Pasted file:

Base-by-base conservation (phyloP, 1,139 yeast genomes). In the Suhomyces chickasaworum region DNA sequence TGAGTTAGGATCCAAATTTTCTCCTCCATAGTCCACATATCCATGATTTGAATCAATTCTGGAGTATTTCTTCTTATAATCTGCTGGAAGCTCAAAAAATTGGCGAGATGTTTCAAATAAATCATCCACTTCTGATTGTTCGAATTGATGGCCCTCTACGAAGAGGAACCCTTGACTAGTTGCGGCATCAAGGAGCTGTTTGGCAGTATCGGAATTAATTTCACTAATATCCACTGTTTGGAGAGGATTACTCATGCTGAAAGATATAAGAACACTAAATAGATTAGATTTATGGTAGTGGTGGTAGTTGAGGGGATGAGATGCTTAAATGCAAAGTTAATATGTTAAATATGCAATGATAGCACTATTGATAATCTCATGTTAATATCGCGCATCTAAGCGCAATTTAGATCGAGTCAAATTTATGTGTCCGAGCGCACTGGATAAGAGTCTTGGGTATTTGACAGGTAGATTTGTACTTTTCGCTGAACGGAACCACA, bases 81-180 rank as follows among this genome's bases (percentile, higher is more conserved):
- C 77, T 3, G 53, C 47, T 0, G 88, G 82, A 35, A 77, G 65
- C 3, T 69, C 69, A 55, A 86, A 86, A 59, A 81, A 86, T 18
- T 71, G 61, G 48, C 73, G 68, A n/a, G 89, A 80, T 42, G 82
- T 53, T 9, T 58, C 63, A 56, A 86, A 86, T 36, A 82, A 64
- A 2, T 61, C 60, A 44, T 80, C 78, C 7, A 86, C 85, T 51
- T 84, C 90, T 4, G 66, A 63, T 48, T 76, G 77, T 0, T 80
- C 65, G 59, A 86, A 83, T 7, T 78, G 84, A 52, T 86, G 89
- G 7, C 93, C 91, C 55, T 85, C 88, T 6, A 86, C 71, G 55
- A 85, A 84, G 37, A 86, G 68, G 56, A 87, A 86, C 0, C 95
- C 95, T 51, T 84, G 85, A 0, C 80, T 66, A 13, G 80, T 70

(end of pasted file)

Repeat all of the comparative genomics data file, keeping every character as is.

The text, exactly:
Base-by-base conservation (phyloP, 1,139 yeast genomes). In the Suhomyces chickasaworum region DNA sequence TGAGTTAGGATCCAAATTTTCTCCTCCATAGTCCACATATCCATGATTTGAATCAATTCTGGAGTATTTCTTCTTATAATCTGCTGGAAGCTCAAAAAATTGGCGAGATGTTTCAAATAAATCATCCACTTCTGATTGTTCGAATTGATGGCCCTCTACGAAGAGGAACCCTTGACTAGTTGCGGCATCAAGGAGCTGTTTGGCAGTATCGGAATTAATTTCACTAATATCCACTGTTTGGAGAGGATTACTCATGCTGAAAGATATAAGAACACTAAATAGATTAGATTTATGGTAGTGGTGGTAGTTGAGGGGATGAGATGCTTAAATGCAAAGTTAATATGTTAAATATGCAATGATAGCACTATTGATAATCTCATGTTAATATCGCGCATCTAAGCGCAATTTAGATCGAGTCAAATTTATGTGTCCGAGCGCACTGGATAAGAGTCTTGGGTATTTGACAGGTAGATTTGTACTTTTCGCTGAACGGAACCACA, bases 81-180 rank as follows among this genome's bases (percentile, higher is more conserved):
- C 77, T 3, G 53, C 47, T 0, G 88, G 82, A 35, A 77, G 65
- C 3, T 69, C 69, A 55, A 86, A 86, A 59, A 81, A 86, T 18
- T 71, G 61, G 48, C 73, G 68, A n/a, G 89, A 80, T 42, G 82
- T 53, T 9, T 58, C 63, A 56, A 86, A 86, T 36, A 82, A 64
- A 2, T 61, C 60, A 44, T 80, C 78, C 7, A 86, C 85, T 51
- T 84, C 90, T 4, G 66, A 63, T 48, T 76, G 77, T 0, T 80
- C 65, G 59, A 86, A 83, T 7, T 78, G 84, A 52, T 86, G 89
- G 7, C 93, C 91, C 55, T 85, C 88, T 6, A 86, C 71, G 55
- A 85, A 84, G 37, A 86, G 68, G 56, A 87, A 86, C 0, C 95
- C 95, T 51, T 84, G 85, A 0, C 80, T 66, A 13, G 80, T 70